The European Union is considering changing the regulations that govern how airlines have to compensate/assist/not-screw-over passengers that they've stranded. Whether it's because they don't like their airline industry or because they do like their passengers is an open question, but changes they're nonetheless making.
The E.U. is already a relatively OK place to be a passenger. Under EU261, airlines have to refund ticket prices for cancellations and long delays, plus there are all kinds of rules about how geographically close airlines have to get their passengers when flights are diverted to alternate airports.
The implementation of those rules is admittedly imperfect. The refund rule sometimes ends with passengers taking airlines to court, and the geography regulation has its own loopholes (Ryanair once kind of hilariously met the rule by dropping passengers off on a nearby island rather than the one they were bound for. Close enough!) But at a minimum, the E.U. has been trying.
Jaunted writers have been blogging about dangerous travel guru Robert Young Pelton almost as long as there's been a Jaunted. We first linked to his Come Back Alive site in 2006 after it was listed by the Times as one of their Top 100 Travel sites.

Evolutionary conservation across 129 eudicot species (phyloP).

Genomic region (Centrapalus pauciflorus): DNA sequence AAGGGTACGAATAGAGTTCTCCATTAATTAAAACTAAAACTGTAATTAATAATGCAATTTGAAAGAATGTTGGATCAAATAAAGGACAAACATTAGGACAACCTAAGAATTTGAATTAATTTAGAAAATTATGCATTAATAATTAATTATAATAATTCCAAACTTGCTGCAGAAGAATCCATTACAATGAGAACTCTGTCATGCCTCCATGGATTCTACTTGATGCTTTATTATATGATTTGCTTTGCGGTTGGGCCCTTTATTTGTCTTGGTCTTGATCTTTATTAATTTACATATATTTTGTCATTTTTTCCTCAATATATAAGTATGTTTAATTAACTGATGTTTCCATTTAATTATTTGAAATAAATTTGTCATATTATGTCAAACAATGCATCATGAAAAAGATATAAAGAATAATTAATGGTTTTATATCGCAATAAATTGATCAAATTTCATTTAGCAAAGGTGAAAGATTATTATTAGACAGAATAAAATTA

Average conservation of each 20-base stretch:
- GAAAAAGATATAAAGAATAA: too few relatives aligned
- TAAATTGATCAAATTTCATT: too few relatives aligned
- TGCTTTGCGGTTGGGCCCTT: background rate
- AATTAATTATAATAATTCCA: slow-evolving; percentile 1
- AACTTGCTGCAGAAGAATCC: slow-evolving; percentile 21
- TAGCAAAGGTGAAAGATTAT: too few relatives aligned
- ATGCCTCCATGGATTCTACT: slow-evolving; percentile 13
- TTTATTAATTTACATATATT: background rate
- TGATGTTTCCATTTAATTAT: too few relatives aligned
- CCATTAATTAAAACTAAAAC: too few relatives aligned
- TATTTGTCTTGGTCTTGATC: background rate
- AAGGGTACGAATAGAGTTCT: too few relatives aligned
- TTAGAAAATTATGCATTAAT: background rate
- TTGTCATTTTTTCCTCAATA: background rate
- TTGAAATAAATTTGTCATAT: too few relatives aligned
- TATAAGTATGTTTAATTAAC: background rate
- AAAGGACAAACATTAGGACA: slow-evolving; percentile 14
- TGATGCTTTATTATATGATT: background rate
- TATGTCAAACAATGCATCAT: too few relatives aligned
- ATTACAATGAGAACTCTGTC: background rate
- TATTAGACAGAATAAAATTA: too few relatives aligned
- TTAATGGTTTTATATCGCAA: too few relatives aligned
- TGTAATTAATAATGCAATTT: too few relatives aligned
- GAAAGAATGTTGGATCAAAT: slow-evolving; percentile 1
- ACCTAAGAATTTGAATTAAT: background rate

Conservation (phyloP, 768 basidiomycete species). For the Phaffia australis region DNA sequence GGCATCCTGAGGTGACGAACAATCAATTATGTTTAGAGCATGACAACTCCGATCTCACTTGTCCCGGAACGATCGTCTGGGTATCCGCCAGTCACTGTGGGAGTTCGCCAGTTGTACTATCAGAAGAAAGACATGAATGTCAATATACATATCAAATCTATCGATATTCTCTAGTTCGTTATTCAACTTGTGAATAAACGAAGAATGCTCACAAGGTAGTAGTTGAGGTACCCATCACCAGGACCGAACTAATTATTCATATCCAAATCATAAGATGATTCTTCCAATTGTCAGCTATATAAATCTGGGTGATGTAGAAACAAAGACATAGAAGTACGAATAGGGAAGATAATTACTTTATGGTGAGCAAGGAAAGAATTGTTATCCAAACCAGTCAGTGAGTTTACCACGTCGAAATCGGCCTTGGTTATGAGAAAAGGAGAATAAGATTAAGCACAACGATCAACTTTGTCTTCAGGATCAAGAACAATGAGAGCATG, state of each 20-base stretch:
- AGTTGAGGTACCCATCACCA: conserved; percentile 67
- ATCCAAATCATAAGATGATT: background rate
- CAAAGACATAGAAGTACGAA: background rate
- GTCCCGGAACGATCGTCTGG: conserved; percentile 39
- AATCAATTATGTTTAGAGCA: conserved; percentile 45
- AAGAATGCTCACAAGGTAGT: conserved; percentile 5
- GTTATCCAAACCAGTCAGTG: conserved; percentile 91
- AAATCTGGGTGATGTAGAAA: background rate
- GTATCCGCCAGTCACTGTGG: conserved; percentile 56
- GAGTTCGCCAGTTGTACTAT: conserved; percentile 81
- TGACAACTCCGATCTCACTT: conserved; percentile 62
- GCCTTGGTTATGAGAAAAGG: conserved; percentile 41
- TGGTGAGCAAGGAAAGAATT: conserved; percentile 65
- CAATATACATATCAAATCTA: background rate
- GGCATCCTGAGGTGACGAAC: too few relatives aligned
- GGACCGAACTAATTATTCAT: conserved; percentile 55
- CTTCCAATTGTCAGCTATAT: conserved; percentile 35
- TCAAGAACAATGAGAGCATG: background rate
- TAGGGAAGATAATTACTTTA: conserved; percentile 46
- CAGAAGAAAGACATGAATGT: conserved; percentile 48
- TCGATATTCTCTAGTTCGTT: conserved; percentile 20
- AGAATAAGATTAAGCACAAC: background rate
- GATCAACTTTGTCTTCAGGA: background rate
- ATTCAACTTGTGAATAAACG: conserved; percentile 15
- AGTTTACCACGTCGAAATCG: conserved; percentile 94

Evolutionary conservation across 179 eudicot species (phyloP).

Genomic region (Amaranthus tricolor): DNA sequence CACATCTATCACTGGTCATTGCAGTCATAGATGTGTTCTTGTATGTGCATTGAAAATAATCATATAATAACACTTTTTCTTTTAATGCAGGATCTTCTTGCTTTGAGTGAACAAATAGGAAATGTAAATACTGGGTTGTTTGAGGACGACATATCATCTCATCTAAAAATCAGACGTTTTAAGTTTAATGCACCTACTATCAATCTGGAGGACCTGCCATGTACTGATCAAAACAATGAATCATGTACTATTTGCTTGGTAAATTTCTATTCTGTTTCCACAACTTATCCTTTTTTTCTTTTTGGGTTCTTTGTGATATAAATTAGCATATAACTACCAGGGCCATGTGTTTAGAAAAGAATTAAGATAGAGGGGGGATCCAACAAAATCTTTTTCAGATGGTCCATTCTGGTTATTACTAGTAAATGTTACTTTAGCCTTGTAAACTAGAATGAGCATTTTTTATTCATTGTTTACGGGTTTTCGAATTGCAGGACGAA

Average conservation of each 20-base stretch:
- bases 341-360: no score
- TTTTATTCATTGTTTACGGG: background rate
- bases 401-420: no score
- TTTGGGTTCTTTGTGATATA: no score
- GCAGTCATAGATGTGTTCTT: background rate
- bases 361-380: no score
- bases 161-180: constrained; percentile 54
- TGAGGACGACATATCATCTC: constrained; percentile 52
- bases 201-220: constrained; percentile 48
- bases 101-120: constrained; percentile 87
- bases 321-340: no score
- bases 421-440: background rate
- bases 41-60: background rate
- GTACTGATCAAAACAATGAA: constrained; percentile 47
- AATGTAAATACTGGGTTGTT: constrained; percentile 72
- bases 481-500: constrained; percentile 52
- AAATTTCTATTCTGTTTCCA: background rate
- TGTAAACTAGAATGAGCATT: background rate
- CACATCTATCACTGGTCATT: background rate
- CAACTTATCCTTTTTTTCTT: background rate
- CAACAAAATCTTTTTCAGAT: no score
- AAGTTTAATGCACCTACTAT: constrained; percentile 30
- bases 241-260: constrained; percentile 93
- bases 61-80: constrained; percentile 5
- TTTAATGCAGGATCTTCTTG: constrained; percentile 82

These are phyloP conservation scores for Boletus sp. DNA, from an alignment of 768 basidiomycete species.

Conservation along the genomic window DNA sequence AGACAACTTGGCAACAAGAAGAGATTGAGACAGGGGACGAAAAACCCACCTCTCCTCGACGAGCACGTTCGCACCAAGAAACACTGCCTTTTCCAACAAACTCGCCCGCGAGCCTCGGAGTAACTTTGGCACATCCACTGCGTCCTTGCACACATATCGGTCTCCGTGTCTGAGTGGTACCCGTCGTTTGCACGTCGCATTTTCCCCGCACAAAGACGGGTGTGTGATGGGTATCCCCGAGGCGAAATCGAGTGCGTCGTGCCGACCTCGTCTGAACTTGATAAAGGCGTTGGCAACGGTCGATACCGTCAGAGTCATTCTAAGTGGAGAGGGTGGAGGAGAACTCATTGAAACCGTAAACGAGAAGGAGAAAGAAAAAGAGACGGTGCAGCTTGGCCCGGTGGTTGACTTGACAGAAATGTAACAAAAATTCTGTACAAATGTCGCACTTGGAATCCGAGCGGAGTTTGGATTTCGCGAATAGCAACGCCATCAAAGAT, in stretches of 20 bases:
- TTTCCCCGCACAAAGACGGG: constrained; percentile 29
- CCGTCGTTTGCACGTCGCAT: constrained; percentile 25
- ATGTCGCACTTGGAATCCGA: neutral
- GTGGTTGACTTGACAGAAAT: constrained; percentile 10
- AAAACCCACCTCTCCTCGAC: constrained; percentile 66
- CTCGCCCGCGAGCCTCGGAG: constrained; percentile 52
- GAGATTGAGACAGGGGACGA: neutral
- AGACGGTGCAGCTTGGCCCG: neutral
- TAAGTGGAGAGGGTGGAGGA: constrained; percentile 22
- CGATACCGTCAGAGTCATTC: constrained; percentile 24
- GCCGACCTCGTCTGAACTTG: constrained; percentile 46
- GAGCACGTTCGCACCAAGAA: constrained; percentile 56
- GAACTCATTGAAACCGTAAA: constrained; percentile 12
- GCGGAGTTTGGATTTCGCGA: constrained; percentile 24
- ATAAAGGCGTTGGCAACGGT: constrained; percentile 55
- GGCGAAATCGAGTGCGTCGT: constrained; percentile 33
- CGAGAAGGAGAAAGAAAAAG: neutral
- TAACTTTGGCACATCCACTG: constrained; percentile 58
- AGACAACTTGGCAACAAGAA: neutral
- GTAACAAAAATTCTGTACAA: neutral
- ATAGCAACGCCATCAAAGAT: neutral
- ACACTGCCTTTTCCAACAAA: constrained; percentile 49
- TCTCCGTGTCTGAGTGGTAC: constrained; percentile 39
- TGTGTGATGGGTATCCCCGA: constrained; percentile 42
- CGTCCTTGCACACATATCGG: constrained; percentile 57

Then he popped up a few years later when he brushed off the CDC's swine flu bulletin about Mexico travel and told CNN that "people can and should travel wherever they want to, regardless of warnings."
Now, via Tim Leffel, we discover this wonderful interview with Pelton, where he half-reassuringly half-plaintively muses that the world is running out of places where travelers can get made dead. "It's putting me out of business," he says, complaining that "there aren’t wars anymore." This is all in the context of producing the new edition of his book The World's Most Dangerous Places, which originally had 26 countries and now is barely going to get up to a dozen.